The image gradient orientation and magnitude is calculated for each pixel in the image. The gradient filter kernels in x- and y-direction are:

Equation 47.

The gradient magnitude and orientation is then calculated as:

Equation 48.

In dependence on their orientation the calculated gradients are then assigned to a certain number of orientation bins. The vote for the bin is a function of the gradient magnitude. As Dalal and Triggs found out, a splitting of the orientation into 9 bins over give the best results when using the HOG features for human detection methods [Dal05]. In the VA example designs "" and "" we have implemented such binning. In addition in the example "" we perform a splitting into 4 bins over . The assignment or weighting of a certain orientation to a bin (with orientation ) is done via interpolation:

Equation 49.

Here is the size of angle steps between the bins. A single bin column of the Histogram of Oriented Gradients (each for a region of 8x8 pixels) is then calculated as:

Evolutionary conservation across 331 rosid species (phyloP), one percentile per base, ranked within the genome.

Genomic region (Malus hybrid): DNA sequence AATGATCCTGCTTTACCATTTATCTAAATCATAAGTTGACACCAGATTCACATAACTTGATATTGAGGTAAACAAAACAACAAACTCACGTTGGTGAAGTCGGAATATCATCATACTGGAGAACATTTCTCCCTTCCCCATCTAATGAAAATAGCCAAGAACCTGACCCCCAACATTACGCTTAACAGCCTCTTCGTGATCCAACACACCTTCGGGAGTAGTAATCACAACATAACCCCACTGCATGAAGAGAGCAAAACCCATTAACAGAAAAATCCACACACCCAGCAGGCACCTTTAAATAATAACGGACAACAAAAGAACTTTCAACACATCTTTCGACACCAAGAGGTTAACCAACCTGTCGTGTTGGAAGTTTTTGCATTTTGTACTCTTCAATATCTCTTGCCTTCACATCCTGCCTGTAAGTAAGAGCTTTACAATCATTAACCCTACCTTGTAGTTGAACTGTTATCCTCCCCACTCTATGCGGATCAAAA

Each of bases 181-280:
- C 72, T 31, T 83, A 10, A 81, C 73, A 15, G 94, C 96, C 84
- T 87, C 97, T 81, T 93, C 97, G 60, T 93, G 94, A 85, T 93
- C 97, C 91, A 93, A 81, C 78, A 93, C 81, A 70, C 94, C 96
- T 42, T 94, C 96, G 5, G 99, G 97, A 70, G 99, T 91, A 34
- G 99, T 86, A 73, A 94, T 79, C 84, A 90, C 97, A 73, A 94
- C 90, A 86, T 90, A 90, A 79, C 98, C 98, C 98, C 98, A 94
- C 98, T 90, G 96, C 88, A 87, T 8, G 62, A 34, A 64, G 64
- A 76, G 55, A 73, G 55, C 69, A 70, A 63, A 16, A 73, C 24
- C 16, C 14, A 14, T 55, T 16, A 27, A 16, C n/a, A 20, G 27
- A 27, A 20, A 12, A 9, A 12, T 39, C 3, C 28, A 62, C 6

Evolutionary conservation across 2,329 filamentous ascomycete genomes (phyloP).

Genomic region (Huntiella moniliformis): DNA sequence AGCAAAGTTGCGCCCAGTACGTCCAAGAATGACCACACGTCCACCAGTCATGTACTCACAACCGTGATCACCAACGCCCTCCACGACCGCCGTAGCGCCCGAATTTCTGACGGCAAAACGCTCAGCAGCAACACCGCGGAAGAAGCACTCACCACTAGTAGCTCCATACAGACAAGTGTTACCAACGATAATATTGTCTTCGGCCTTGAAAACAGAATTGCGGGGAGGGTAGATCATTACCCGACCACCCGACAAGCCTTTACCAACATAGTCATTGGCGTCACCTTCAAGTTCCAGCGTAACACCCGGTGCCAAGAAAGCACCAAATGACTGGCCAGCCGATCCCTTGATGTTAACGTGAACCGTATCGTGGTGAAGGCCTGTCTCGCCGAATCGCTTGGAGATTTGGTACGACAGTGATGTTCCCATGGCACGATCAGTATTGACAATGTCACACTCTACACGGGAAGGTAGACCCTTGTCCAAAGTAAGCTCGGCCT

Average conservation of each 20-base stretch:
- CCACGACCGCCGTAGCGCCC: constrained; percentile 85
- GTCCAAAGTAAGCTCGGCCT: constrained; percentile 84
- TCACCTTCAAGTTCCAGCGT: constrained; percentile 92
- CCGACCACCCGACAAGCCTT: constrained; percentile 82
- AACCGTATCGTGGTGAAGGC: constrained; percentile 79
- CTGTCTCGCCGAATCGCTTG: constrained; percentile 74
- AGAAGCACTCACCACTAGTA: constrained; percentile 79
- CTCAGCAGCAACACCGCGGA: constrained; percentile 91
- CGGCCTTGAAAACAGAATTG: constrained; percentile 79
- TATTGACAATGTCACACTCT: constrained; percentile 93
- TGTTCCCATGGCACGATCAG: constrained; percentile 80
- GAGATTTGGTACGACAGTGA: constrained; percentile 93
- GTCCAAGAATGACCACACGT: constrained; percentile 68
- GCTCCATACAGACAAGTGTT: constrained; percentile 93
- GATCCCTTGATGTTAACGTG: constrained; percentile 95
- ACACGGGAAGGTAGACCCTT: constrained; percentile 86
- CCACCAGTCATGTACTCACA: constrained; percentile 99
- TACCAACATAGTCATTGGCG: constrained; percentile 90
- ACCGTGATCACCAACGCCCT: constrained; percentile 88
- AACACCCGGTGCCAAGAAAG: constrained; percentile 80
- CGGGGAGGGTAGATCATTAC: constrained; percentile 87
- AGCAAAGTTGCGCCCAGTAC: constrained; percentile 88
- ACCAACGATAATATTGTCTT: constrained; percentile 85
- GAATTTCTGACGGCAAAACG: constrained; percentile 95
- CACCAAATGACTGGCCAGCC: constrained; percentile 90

Equation 50.

The histograms for each cell of 8x8 pixels are then grouped in blocks of 2x2 cells size to cover local variances in luminance or contrast. The blocks have an overlap of . Using the HOG descriptor for object recognition purposes, block normalization (algorithm see [Dal05]) improves the performance by a factor of . Block normalization is omitted in the current design examples. In the designs "" and "", the maximum histogram orientation is forwarded to DMA, whereas in "" the complete Histogram of Oriented Gradients is sent to PC. The designs introduced in the following can easily be adapted to the special purpose of the user. That is, a certain amount and step size of the orientation binning or a block normalization according to [Dal05] can be implemented in addition.